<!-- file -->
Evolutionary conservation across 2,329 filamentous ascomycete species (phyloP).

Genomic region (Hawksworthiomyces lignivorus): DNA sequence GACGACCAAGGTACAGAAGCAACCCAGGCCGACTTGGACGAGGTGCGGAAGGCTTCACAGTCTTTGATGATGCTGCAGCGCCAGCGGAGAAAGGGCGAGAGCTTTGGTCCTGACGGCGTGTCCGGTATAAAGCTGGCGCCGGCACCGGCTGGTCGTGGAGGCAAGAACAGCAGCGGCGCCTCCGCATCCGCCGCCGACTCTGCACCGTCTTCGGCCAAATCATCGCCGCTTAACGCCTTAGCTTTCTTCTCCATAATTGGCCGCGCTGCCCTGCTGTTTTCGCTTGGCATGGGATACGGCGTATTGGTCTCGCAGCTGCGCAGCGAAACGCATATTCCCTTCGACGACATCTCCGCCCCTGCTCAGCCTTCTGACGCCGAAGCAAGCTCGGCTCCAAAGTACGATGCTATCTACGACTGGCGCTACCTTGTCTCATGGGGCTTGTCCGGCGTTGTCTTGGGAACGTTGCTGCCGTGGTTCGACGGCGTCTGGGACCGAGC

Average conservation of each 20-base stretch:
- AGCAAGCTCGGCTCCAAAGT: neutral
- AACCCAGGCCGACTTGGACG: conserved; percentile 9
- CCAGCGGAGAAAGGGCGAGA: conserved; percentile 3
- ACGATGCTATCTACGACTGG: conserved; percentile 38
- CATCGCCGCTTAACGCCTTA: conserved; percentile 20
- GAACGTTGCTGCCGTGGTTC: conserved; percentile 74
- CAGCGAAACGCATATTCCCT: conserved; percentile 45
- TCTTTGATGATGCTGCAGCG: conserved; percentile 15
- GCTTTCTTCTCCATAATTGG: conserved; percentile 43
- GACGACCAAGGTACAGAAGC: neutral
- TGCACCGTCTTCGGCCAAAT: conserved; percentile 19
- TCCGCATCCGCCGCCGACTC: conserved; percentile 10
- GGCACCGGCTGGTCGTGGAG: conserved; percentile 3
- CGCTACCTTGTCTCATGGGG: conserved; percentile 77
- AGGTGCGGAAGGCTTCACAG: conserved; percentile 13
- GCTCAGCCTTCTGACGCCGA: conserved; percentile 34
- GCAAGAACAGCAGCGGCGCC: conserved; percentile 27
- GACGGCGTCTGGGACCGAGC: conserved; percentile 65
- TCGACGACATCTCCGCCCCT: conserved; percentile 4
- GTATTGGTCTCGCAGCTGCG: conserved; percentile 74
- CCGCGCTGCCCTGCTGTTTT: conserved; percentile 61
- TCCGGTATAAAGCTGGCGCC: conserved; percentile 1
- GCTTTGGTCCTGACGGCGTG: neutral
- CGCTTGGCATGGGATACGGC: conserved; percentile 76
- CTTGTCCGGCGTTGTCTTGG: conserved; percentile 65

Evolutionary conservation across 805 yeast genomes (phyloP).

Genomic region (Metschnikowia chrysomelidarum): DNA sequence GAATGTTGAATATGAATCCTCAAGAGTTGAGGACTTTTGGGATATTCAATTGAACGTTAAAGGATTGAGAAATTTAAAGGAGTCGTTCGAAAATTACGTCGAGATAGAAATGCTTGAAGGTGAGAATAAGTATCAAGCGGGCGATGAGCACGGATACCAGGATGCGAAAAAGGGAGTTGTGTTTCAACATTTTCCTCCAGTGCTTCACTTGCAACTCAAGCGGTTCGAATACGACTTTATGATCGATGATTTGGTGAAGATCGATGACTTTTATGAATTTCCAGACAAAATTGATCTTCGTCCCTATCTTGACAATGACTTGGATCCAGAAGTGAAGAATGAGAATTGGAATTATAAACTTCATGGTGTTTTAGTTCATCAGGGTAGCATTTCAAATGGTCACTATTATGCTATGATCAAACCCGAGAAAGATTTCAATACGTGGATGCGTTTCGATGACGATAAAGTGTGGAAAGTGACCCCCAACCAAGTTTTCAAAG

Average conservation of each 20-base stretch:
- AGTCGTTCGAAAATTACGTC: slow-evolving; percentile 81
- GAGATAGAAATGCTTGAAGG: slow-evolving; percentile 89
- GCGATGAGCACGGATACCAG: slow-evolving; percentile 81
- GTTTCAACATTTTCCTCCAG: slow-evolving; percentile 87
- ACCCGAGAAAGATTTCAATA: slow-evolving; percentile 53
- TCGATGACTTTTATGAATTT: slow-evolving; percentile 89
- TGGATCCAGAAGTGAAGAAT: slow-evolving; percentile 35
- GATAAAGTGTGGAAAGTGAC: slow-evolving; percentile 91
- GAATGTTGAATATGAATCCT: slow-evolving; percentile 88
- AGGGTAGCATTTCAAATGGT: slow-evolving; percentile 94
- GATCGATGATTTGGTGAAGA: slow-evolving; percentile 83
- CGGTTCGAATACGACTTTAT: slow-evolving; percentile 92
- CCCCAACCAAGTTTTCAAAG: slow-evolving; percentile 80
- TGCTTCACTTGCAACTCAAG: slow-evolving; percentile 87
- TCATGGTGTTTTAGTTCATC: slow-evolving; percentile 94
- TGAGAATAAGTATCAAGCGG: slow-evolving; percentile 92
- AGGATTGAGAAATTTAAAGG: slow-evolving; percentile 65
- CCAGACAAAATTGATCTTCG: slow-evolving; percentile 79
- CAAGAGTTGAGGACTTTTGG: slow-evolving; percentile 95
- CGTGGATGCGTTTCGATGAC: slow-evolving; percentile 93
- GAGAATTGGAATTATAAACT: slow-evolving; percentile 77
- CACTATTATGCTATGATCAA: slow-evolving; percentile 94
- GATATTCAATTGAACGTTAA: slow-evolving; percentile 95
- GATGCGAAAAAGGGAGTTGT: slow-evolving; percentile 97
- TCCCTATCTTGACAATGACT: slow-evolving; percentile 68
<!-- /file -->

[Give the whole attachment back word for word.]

Evolutionary conservation across 2,329 filamentous ascomycete species (phyloP).

Genomic region (Hawksworthiomyces lignivorus): DNA sequence GACGACCAAGGTACAGAAGCAACCCAGGCCGACTTGGACGAGGTGCGGAAGGCTTCACAGTCTTTGATGATGCTGCAGCGCCAGCGGAGAAAGGGCGAGAGCTTTGGTCCTGACGGCGTGTCCGGTATAAAGCTGGCGCCGGCACCGGCTGGTCGTGGAGGCAAGAACAGCAGCGGCGCCTCCGCATCCGCCGCCGACTCTGCACCGTCTTCGGCCAAATCATCGCCGCTTAACGCCTTAGCTTTCTTCTCCATAATTGGCCGCGCTGCCCTGCTGTTTTCGCTTGGCATGGGATACGGCGTATTGGTCTCGCAGCTGCGCAGCGAAACGCATATTCCCTTCGACGACATCTCCGCCCCTGCTCAGCCTTCTGACGCCGAAGCAAGCTCGGCTCCAAAGTACGATGCTATCTACGACTGGCGCTACCTTGTCTCATGGGGCTTGTCCGGCGTTGTCTTGGGAACGTTGCTGCCGTGGTTCGACGGCGTCTGGGACCGAGC

Average conservation of each 20-base stretch:
- AGCAAGCTCGGCTCCAAAGT: neutral
- AACCCAGGCCGACTTGGACG: conserved; percentile 9
- CCAGCGGAGAAAGGGCGAGA: conserved; percentile 3
- ACGATGCTATCTACGACTGG: conserved; percentile 38
- CATCGCCGCTTAACGCCTTA: conserved; percentile 20
- GAACGTTGCTGCCGTGGTTC: conserved; percentile 74
- CAGCGAAACGCATATTCCCT: conserved; percentile 45
- TCTTTGATGATGCTGCAGCG: conserved; percentile 15
- GCTTTCTTCTCCATAATTGG: conserved; percentile 43
- GACGACCAAGGTACAGAAGC: neutral
- TGCACCGTCTTCGGCCAAAT: conserved; percentile 19
- TCCGCATCCGCCGCCGACTC: conserved; percentile 10
- GGCACCGGCTGGTCGTGGAG: conserved; percentile 3
- CGCTACCTTGTCTCATGGGG: conserved; percentile 77
- AGGTGCGGAAGGCTTCACAG: conserved; percentile 13
- GCTCAGCCTTCTGACGCCGA: conserved; percentile 34
- GCAAGAACAGCAGCGGCGCC: conserved; percentile 27
- GACGGCGTCTGGGACCGAGC: conserved; percentile 65
- TCGACGACATCTCCGCCCCT: conserved; percentile 4
- GTATTGGTCTCGCAGCTGCG: conserved; percentile 74
- CCGCGCTGCCCTGCTGTTTT: conserved; percentile 61
- TCCGGTATAAAGCTGGCGCC: conserved; percentile 1
- GCTTTGGTCCTGACGGCGTG: neutral
- CGCTTGGCATGGGATACGGC: conserved; percentile 76
- CTTGTCCGGCGTTGTCTTGG: conserved; percentile 65

Evolutionary conservation across 805 yeast genomes (phyloP).

Genomic region (Metschnikowia chrysomelidarum): DNA sequence GAATGTTGAATATGAATCCTCAAGAGTTGAGGACTTTTGGGATATTCAATTGAACGTTAAAGGATTGAGAAATTTAAAGGAGTCGTTCGAAAATTACGTCGAGATAGAAATGCTTGAAGGTGAGAATAAGTATCAAGCGGGCGATGAGCACGGATACCAGGATGCGAAAAAGGGAGTTGTGTTTCAACATTTTCCTCCAGTGCTTCACTTGCAACTCAAGCGGTTCGAATACGACTTTATGATCGATGATTTGGTGAAGATCGATGACTTTTATGAATTTCCAGACAAAATTGATCTTCGTCCCTATCTTGACAATGACTTGGATCCAGAAGTGAAGAATGAGAATTGGAATTATAAACTTCATGGTGTTTTAGTTCATCAGGGTAGCATTTCAAATGGTCACTATTATGCTATGATCAAACCCGAGAAAGATTTCAATACGTGGATGCGTTTCGATGACGATAAAGTGTGGAAAGTGACCCCCAACCAAGTTTTCAAAG

Average conservation of each 20-base stretch:
- AGTCGTTCGAAAATTACGTC: slow-evolving; percentile 81
- GAGATAGAAATGCTTGAAGG: slow-evolving; percentile 89
- GCGATGAGCACGGATACCAG: slow-evolving; percentile 81
- GTTTCAACATTTTCCTCCAG: slow-evolving; percentile 87
- ACCCGAGAAAGATTTCAATA: slow-evolving; percentile 53
- TCGATGACTTTTATGAATTT: slow-evolving; percentile 89
- TGGATCCAGAAGTGAAGAAT: slow-evolving; percentile 35
- GATAAAGTGTGGAAAGTGAC: slow-evolving; percentile 91
- GAATGTTGAATATGAATCCT: slow-evolving; percentile 88
- AGGGTAGCATTTCAAATGGT: slow-evolving; percentile 94
- GATCGATGATTTGGTGAAGA: slow-evolving; percentile 83
- CGGTTCGAATACGACTTTAT: slow-evolving; percentile 92
- CCCCAACCAAGTTTTCAAAG: slow-evolving; percentile 80
- TGCTTCACTTGCAACTCAAG: slow-evolving; percentile 87
- TCATGGTGTTTTAGTTCATC: slow-evolving; percentile 94
- TGAGAATAAGTATCAAGCGG: slow-evolving; percentile 92
- AGGATTGAGAAATTTAAAGG: slow-evolving; percentile 65
- CCAGACAAAATTGATCTTCG: slow-evolving; percentile 79
- CAAGAGTTGAGGACTTTTGG: slow-evolving; percentile 95
- CGTGGATGCGTTTCGATGAC: slow-evolving; percentile 93
- GAGAATTGGAATTATAAACT: slow-evolving; percentile 77
- CACTATTATGCTATGATCAA: slow-evolving; percentile 94
- GATATTCAATTGAACGTTAA: slow-evolving; percentile 95
- GATGCGAAAAAGGGAGTTGT: slow-evolving; percentile 97
- TCCCTATCTTGACAATGACT: slow-evolving; percentile 68